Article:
Are You a Servant Leader or Visionary? How to Convey Your Leadership Style in Job Applications

Dec 9, 2020 | Cover Letters, Resumes

A title graphic featuring Let's Eat, Grandma's yellow pencil logo and an alternate version of the article's title: "Leadership Style in Applications."

Knowing and showing your unique leadership style is important for landing a job with leadership responsibilities. But how do you show that on your resume or cover letter?

By: Grace Mitchell | Contributor for Let’s Eat, Grandma

If you’re applying for a managerial or directorial job—or any job where you’ll be supervising others for that matter—it’s likely you’ll be asked about your leadership style. But can that be conveyed in your applications, or does it have to be shown in-person?

Defining Leadership Style

Your leadership style can be described as a thematic condensation of your leadership skills. It isn’t a skill or qualification itself, but rather a matter of how you prefer to do things, which may or may not be a good fit for the company you’re applying for.

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First and foremost, before you communicate your leadership style, you need to define it. If you aren’t able to determine and practice your own style, you won’t be able to communicate this valuable point to hiring staff. Awareness of your own style also saves you the work of applying to companies that don’t resonate with how you operate as a leader.

Is your leadership marked by inspiring your employees and implementing bold new ideas? You may be a visionary leader. Do you encourage employees to share ideas and incorporate group discussions into decisions? You may be more of a democratic leader.

A stock photo of a smiling woman standing at the head of a table with other seated professionals. Photo by Rebrand Cities from Pexels.

Articulate and define how you best lead others — but don’t weigh down your resume with too much description of it. Focus on your accomplishments.

(Note: For the sake of expediency, this blog refers to primary leadership style. However, healthy leadership involves a blend of different styles and the skill to recognize when a different style is appropriate for a given scenario.)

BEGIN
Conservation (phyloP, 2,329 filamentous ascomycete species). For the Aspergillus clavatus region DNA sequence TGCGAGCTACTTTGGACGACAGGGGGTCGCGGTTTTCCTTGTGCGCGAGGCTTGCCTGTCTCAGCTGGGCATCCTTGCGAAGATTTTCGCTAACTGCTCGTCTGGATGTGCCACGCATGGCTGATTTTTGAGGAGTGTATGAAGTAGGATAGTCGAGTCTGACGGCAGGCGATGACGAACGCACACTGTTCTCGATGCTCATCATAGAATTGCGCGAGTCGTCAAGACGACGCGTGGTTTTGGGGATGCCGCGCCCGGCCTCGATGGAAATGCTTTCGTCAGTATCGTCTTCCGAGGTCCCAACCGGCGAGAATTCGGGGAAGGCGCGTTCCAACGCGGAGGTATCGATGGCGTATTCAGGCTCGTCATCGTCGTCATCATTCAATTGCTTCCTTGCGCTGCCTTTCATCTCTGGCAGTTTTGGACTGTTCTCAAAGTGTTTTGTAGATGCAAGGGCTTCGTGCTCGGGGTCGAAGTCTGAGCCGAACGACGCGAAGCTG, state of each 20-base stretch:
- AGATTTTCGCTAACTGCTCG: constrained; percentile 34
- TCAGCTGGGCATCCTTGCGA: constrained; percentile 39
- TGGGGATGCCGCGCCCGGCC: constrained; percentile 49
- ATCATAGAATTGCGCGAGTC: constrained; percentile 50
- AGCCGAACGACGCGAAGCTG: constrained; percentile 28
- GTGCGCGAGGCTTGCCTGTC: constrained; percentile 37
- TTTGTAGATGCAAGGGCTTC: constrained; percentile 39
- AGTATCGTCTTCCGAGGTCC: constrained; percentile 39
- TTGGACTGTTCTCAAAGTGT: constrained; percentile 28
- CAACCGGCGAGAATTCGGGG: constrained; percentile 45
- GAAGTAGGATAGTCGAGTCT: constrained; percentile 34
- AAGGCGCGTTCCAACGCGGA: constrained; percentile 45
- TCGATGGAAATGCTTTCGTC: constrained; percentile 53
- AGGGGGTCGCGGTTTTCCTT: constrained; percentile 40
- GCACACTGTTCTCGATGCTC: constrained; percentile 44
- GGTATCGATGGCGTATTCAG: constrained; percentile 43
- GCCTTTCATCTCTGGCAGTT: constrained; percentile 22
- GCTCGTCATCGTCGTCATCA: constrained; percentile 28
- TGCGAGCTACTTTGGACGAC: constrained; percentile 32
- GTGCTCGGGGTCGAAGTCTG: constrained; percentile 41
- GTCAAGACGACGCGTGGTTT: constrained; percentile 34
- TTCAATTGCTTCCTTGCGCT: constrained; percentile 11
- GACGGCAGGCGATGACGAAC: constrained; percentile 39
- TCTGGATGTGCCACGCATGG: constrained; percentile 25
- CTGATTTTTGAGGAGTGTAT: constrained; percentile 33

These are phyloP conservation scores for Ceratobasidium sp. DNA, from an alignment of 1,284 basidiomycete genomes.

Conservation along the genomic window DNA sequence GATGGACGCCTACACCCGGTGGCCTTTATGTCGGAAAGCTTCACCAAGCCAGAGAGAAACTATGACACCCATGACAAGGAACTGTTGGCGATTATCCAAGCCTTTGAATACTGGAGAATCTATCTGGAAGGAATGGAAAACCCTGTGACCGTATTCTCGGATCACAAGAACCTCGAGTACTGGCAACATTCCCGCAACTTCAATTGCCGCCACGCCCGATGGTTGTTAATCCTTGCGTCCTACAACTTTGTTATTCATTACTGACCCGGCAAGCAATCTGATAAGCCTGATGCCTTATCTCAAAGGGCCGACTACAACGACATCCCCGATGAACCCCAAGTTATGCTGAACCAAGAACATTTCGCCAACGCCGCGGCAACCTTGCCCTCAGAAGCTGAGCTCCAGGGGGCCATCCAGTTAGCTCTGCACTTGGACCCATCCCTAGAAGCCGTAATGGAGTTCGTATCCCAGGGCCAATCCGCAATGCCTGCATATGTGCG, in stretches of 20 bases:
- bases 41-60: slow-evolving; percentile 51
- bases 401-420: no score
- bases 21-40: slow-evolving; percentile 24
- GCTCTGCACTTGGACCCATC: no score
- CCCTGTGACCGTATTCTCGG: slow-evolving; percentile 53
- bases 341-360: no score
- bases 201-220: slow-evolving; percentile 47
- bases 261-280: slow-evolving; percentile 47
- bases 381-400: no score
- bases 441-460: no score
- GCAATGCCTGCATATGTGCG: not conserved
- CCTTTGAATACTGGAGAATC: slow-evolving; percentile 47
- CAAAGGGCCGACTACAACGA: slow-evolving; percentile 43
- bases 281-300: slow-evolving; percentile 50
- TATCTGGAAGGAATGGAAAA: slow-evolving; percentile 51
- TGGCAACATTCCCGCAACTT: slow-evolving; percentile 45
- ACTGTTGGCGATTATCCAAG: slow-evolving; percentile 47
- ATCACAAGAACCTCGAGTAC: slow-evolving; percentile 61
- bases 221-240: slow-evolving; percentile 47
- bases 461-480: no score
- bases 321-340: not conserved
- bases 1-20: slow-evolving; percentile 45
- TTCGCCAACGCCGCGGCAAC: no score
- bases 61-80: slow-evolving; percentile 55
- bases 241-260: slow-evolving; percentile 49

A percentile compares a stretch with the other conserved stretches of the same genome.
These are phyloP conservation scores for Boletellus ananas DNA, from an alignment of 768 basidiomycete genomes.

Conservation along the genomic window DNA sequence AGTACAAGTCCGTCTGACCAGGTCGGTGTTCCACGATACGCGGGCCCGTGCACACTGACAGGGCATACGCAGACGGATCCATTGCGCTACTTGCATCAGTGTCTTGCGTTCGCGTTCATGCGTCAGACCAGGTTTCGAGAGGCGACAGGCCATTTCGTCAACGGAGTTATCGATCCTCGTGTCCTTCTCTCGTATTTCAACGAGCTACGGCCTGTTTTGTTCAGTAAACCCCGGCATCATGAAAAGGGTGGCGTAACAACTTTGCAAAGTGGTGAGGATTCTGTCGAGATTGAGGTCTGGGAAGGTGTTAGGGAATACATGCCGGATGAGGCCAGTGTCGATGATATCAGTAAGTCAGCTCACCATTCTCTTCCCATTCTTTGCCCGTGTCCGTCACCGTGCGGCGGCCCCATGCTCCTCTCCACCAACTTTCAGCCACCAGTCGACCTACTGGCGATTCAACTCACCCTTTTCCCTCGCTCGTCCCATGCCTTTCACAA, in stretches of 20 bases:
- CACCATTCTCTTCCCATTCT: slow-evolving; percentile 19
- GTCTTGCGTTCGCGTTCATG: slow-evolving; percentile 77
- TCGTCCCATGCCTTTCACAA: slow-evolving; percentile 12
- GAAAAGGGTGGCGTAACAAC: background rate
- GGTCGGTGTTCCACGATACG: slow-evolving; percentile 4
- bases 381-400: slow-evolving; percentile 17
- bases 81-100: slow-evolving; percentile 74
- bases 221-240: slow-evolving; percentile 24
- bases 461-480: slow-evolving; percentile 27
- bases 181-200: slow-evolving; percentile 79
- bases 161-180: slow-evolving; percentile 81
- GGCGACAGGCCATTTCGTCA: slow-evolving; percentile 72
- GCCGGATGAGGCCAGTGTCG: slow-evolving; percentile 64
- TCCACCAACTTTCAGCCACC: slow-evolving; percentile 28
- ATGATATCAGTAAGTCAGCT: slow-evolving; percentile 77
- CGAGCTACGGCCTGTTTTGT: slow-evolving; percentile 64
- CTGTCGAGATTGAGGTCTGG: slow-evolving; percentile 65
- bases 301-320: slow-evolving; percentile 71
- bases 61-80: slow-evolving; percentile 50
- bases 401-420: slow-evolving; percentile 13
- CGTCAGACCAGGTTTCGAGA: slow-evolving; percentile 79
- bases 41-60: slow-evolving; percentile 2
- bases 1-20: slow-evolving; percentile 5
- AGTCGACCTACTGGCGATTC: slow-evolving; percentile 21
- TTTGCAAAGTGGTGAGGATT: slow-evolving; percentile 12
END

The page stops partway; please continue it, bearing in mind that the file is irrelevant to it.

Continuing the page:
Communicating Your Style

Once you’re aware of your primary style, there’s the matter of communicating your style to recruiters. Your leadership style can be described in your resume through your summary and perhaps some bullets. However, it’s better to use your resume to tell your story more succinctly (remember, its purpose is to get you in the door for an interview.) Find ways to incorporate your style and skills through the specific accomplishments that recruiters like to see in their quick initial scans. Showing is more effective than telling.

Your style is better conveyed throughout your whole personal brand rather than just in your resume. As Jessica Hernandez at Great Resumes Fast says in this article, “most employers may state that they’re looking for certain core competencies and skills, but what they REALLY hire are personalities and work styles — which are exemplified by your brand.”

Demonstrating Your Leadership Style Within Your Personal Brand

One great place to start communicating your style is your cover letter, which supplements your resume with your professional philosophy, a connection to the company’s mission, and specific stories. Ideally, you should refer to your leadership style through your description of your professional philosophy and your elaboration on stories from your resume. If the company’s mission resonates with your own style, even better.

Your leadership style should also come through in your LinkedIn profile. Because of its expansive nature, your About section is perfect for implementing and reflecting on your style. You can use those 2,600 characters to incorporate sentences like:

A stock photo of one professional woman showing another work done on a computer, demonstrating  collaborative brand of leadership style. Photo by CoWomen on Unsplash.

Do you have a leadership style that’s heavy on collaboration? Tell a story of how you empowered your team members in your cover letter and LinkedIn.

“As a servant leader with [former company], I turned around my new department’s historically slow performance through boosting morale with a new “Office Hours” initiative where team members could come to me privately with their concerns.”

Hiring staff are free to read as much of this section as they want to, and you won’t lose points for filling it up with your story as a professional. Just make sure it’s authentic.

Finally, you should communicate your style in your interview itself. Has your transformational leadership been paramount to motivating employees and rescuing a struggling company? Has your coaching style been instrumental in building trust in your organization? Your leadership style is part of what you bring to the table, so now that you’ve gotten in the door for an interview, don’t be shy in telling hiring managers about it!

As an organizational leader, your leadership style can be an important factor for hiring staff to consider. Communicating it in the right way can ensure that it matches the company’s needs and distinguish you from other candidates.

Be authentic with the style you develop, convey it with these tips, and you’ll come across as a confident, qualified candidate who deserves the job.

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